become the hallmark of the new architecture and the city was replete with the
new institutions of the capitalista bourgeoisie; but it was also a proletarian
city, with social and economic conflict.
Barcelona organized a universal exhibition that vastly improved its international
economic status and entailed major internal reforms that contributed to its
monumentalization. However, social unrest and labour disputes were still on the
rise: the anarchist movements had established themselves in the city, and the
industrial bourgeoisie opposed any labour reform that supposed a reduction in their
profits and power. Murders, arrests and executions became more and more common
and the social climate grew steadily tenser around the end of the 19th and
beginning of the 20th centuries, triggering events such as the so-called Semana
Trágica or Tragic Week of 1909.
the last third of the 19th century, a part of the bourgeoisie and the middle
and working classes of the city had embraced the idea of the revival –
initially cultural and later political – of Catalan nationalism, an expression
of identity that little by little also developed into a desire for greater
self-government within the context of political crisis in the Spanish state,
which had lost its last American colonies and was struggling with the
much-needed reforms and the monarchic crisis.
international event, the 1929 International Exposition, funnelled important
changes characterized by improvements in urban infrastructures and urban
growth. In this context, the first waves of migrants from Aragon, Valencia and
some areas of southern Spain reached Barcelona in search of work and housing.
Precisely, the problems of housing and living conditions in the city led to
several revolts, but then the Spanish political crisis was resolved with the
abdication of the monarch and the proclamation of the Second Spanish Republic.
The time of the
Republic saw great social progress and the renewal of the political classes,
but it was also a period of conflict and social tension. The city remained in
the hands of a bourgeoisie whose ideology ranged from deep Catholicism to
liberal political thinking. On the other hand, at the other end of the social
scale, the city gradually became a centre of anarcho-syndicalism, of secularism
and republicanism: anarchists and communists increased their influence, which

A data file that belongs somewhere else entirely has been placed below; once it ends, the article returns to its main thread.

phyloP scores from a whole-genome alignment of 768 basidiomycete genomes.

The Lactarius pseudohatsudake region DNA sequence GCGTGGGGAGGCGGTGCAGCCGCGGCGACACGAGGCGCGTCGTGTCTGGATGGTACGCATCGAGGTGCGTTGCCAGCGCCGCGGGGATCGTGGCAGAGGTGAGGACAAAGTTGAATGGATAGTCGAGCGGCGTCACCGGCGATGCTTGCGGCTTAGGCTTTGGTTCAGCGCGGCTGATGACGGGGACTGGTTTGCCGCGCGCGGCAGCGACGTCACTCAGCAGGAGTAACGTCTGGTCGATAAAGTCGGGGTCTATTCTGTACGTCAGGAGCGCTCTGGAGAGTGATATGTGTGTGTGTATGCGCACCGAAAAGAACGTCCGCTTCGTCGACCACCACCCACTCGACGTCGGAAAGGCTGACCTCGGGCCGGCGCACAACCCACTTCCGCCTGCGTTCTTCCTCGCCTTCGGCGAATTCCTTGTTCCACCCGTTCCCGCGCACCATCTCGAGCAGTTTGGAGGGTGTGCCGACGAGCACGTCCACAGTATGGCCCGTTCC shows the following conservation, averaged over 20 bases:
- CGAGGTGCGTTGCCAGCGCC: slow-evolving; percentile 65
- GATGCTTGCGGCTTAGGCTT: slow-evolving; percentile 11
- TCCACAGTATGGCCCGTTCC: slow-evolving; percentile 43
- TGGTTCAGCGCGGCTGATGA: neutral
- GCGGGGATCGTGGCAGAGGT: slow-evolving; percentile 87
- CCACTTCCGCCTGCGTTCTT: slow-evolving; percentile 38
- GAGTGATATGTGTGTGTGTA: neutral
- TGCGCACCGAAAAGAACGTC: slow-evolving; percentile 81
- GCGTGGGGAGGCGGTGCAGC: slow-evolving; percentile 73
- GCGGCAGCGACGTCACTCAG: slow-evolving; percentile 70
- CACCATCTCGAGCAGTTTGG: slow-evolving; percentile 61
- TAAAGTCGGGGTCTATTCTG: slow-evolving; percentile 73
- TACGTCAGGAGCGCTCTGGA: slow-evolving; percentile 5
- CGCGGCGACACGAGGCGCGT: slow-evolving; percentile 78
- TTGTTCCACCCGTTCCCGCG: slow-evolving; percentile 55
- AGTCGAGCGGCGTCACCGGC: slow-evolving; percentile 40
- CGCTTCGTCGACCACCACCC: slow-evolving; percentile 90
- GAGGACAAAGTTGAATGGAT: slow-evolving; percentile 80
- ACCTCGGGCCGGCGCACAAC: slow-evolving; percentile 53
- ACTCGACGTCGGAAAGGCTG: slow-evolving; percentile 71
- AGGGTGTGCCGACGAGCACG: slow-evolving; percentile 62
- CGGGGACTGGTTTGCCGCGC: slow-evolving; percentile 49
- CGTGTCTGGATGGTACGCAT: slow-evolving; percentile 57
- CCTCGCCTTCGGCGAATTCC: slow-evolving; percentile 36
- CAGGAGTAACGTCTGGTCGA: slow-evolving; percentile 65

would be accentuated after the military uprising that sparked off the Spanish
Civil War. Indeed, from 1936 to 1939, Barcelona was the world capital of
insurgents, of revolution; red Barcelona, the city discovered by Hemingway and
so many other romantic revolutionaries who saw the new era of proletarian
liberation emerging in the streets of Barcelona.
ideal was obscured by events that took a darker course; the Francoist victory
in the war struck a terrible blow. Repression and a return to the more
conservative values of Catholicism would dominate the political and social scene
in Barcelona and the rest of Spain for over thirty years.
circumstances and the harshness of the military dictatorship, Barcelona continued
to grow, albeit chaotically. In the 1950s, with the introduction of the
development plans devised by Franco’s technocratic governments, and the
definitive recognition of Spain by the Holy See and the United States,
Barcelona and its region once again became one of the main targets of Spanish reindustrialization,
which was accompanied by new, much more massive migratory waves from Andalusia
and other Spanish regions, resulting in a working class with a huge mixture of
In the 1960s,
Barcelona was transformed into a modern city, connected to the world, and the artistic
avant-gardes and intellectual and popular movements became increasingly
influential. These movements were united in their political opposition to the
military dictatorship, contributing to the city’s social cohesion and growing
vitality. New cultural institutions and business initiatives and the growing
economic diversity encouraged the emergence of vibrant new social sectors
increasingly opposed to the regime, especially after 1968.
and the democratic transition marked the beginning of a period of special
popular euphoria, which manifested itself in the circles of local political
power and in all the spheres of social life. Barcelona became the world capital
of the Spanish-language publishing industry, a leading logistics centre in the
Western Mediterranean, and a major cultural and intellectual hub: a city ready to
greet the new millennium with a high level of social cohesion and collective
optimism. The 1992 Olympic Games symbolized this new urban spirit. The urban
transformations and expansion of the city – now
modernized – appeared to herald an endless period of growth and optimism.
However, Barcelona was again hit by economic crisis in 2010, as the rest of the
capitalist world, and the great urban transformation of last few decades has
left a trail of injustice, with large disadvantaged sectors of the community
demanding better conditions and a better future.